TTF-1 negative, CK7 positive, CK20 negative, CDX2 negative, beta-catenin membranous 
staining) and lung parenchyma (napsin positive, TTF-1 positive, CK7 positive, 
CK20 negative, CDX2 negative, beta-catenin membranous staining).

Pathology terminology

  • Siderophages = mononuclear phagocyte with hemosiderin.[8]
  • Hyaline membrane = glassy layering of an alveolus/small airways with material that is eosinophilic on H&E.[9]
  • Smoker's macrophages = brown-pigmented macrophages - assoc. with smoking.[11]

Detail articles

Malignancy - lung cancer

This pretty much always comes to the pathologist.

Medical lung disease

There are separate articles for:

Lung transplant pathology

Specific diagnoses

Bronchogenic cyst

General

Microscopic

Features:[13]

  • Cyst lined by respiratory epithelium.

Images

www:

Pulmonary hamartoma

Malformations

Come in three flavours:

  1. Congenital pulmonary airway malformation (CPAM).
  2. Extralobar sequestration (ELS).
  3. Intralobar sequestrations (ILS).

Congenital pulmonary airway malformation

  • Previously known as congenital cystic adenomatoid malformation (CCAM).[14]

General:

  • Classified according to density:[15]
    • Type I = mostly large cysts.
    • Type II = mostly small cysts.
    • Type III = solid mass.

Gross

  • Cystic or solid mass.

Image:

Microscopic

Features:[15]

  • Irregular cystic spaces with bronchial epithelium.
    • Bronchial epithelium = cilia, pseudostratified.

Extralobar sequestration

General:

  • Typically not connected to airway tree/trachea.
  • Blood supply arises from aorta, not the pulmonary artery.
  • Mass lesion.
  • Associated with other congenital anomalies.[12] The most common are diaphragmatic abnormalities - including congenital diaphragmatic hernia.[17]

Microscopic

Features:[15]

  • Abnormal airways:
    • Dilated irregularly shaped bronchi.
      • Wavy luminal contour/undulating contour (normal ~ round/ovoid).
    • Distal airways with ciliated epithelium.
  • +/-Infection.
    • +/-Interstitial fibrosis due to inflammation.

Image:

Intralobar sequestration

General:

  • Classically identified due to recurrent infections or bronchiectasis.[12]
  • Intralobular sequestration can be considered a variant of ELS; it is like an ELS but surrounded by normal lung.

Bronchopulmonary dysplasia

  • Abbreviated BPD.

General

  • Developmental.
  • Assoc. with prematurity.[18]

Microscopic

Features:

  • Large alveoli.
  • Bronchiolar fibrosis.
  • Interstitial fibrosis.

Images:

Pulmonary infarct

  • AKA lung infarct, lung infarction, pulmonary infarction.

See also

References

  1. McSweeney, SE.; O'Regan, KN.; Mc Laughlin, PD.; Crush, L.; Maher, MM. (2012). "Evaluation of the efficacy and safety of percutaneous biopsy of lung.". Open Respir Med J 6: 82-8. doi:10.2174/1874306401206010082. PMID 22977650.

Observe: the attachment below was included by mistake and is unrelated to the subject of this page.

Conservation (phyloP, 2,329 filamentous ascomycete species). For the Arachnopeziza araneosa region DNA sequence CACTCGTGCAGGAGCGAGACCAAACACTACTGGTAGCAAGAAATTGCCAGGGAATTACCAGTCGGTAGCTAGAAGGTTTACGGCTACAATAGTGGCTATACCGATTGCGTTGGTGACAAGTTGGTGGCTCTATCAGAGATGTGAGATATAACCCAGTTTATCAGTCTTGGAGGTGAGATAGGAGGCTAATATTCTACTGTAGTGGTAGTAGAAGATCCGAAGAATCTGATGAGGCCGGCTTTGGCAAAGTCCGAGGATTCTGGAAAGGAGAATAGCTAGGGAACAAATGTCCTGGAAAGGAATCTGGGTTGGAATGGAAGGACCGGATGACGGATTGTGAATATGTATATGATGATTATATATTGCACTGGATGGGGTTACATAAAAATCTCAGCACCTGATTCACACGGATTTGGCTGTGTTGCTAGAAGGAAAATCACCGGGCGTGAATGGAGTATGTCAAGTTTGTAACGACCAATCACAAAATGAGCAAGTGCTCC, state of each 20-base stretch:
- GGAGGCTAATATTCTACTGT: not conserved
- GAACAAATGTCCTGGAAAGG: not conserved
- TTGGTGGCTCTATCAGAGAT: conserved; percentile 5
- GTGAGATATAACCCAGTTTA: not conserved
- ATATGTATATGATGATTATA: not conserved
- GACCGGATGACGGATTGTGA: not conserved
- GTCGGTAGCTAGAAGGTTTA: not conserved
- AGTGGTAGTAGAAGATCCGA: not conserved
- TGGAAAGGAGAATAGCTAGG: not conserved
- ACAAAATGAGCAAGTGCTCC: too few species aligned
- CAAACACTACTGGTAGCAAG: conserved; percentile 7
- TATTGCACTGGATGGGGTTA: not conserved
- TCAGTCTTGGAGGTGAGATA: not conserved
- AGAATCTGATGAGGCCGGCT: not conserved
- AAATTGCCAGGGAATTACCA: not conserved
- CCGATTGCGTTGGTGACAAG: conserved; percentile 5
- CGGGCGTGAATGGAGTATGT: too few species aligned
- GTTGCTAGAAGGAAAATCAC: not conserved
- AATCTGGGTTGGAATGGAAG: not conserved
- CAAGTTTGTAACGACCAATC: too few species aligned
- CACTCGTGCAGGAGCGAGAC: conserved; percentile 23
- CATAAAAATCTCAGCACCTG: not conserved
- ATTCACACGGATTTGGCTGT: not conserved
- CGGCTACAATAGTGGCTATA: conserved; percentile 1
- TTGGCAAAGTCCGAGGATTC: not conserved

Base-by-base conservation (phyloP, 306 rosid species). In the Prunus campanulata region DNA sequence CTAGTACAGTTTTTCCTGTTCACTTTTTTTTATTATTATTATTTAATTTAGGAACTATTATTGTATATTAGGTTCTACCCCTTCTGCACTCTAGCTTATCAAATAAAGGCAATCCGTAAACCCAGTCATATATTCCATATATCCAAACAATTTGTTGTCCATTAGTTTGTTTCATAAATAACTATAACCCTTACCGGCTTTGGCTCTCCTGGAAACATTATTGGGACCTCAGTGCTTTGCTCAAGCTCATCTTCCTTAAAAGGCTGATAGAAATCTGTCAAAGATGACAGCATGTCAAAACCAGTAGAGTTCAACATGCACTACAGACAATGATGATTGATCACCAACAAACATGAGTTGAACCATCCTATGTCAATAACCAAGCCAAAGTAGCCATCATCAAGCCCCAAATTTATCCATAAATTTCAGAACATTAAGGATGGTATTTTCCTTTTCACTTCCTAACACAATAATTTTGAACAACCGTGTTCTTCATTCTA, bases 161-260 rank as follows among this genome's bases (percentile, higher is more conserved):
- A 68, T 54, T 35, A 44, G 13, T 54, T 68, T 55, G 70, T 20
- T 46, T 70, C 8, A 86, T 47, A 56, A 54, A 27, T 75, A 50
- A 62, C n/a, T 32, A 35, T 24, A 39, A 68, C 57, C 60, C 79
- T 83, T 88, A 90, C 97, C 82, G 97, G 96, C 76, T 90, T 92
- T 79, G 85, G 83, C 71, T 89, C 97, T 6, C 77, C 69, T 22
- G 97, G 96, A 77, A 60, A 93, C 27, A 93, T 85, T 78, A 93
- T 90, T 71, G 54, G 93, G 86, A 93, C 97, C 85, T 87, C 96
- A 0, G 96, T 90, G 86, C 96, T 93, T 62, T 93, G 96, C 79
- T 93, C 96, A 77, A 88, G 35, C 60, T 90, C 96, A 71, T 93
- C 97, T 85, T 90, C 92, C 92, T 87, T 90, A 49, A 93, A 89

2. Zhuang, YP.; Wang, HY.; Shi, MQ.; Zhang, J.; Feng, Y. (Dec 2011). "Use of CT-guided fine needle aspiration biopsy in epidermal growth factor receptor mutation analysis in patients with advanced lung cancer.". Acta Radiol 52 (10): 1083-7. doi:10.1258/ar.2011.110150. PMID 22006985.
  3. Hegele. 27 October 2009.
  4. URL: http://www.ouhsc.edu/histology/Glass%20slides/14_15.jpg. Accessed on: 10 October 2012.
  5. http://lib.hku.hk/denlib/exhibition/rarebook/mouth_hygiene_plate.jpg
  6. Leslie, Kevin O.; Wick, Mark R. (2004). Practical Pulmonary Pathology: A Diagnostic Approach (1st ed.). Churchill Livingstone. pp. 266. ISBN 978-0443066313.
  7. Cutz E, Yeger H, Pan J (2007). "Pulmonary neuroendocrine cell system in pediatric lung disease-recent advances". Pediatr. Dev. Pathol. 10 (6): 419–35. doi:10.2350/07-04-0267.1. PMID 18001162.
  8. http://medical-dictionary.thefreedictionary.com/siderophore
  9. http://medical-dictionary.thefreedictionary.com/hyaline+membrane
  10. http://pathhsw5m54.ucsf.edu/case27/image277.html
  11. Leslie, Kevin O.; Wick, Mark R. (2004). Practical Pulmonary Pathology: A Diagnostic Approach (1st ed.). Churchill Livingstone. pp. 236. ISBN 978-0443066313.
  12. 12.0 12.1 12.2 Mitchell, Richard; Kumar, Vinay; Fausto, Nelson; Abbas, Abul K.; Aster, Jon (2011). Pocket Companion to Robbins & Cotran Pathologic Basis of Disease (8th ed.). Elsevier Saunders. pp. 363. ISBN 978-1416054542.
  13. Chen, C.; Zheng, H. (Jun 2008). "Extralobar pulmonary sequestration in the hilum.". Asian Cardiovasc Thorac Ann 16 (3): 246-8. PMID 18515678. http://asianannals.ctsnetjournals.org/cgi/content/full/16/3/246.
  14. URL: http://radiopaedia.org/articles/congenital-pulmonary-airway-malformation. Accessed on: 10 February 2012.
  15. 15.0 15.1 15.2 Klatt, Edward C. (2006). Robbins and Cotran Atlas of Pathology (1st ed.). Saunders. pp. 100. ISBN 978-1416002741.
  16. URL: http://www.humpath.com/spip.php?article8685&id_document=22510. Accessed on: 8 April 2012.
  17. Rosado-de-Christenson, ML.; Frazier, AA.; Stocker, JT.; Templeton, PA. (Mar 1993). "From the archives of the AFIP. Extralobar sequestration: radiologic-pathologic correlation.". Radiographics 13 (2): 425-41. PMID 8460228. http://radiographics.rsnajnls.org/cgi/pmidlookup?view=long&pmid=8460228.
  18. Chang, LW. (Sep 2011). "[Incidence and risk factors of bronchopulmonary dysplasia in premature infants in 10 hospitals in China].". Zhonghua Er Ke Za Zhi 49 (9): 655-62. PMID 22176899.

External links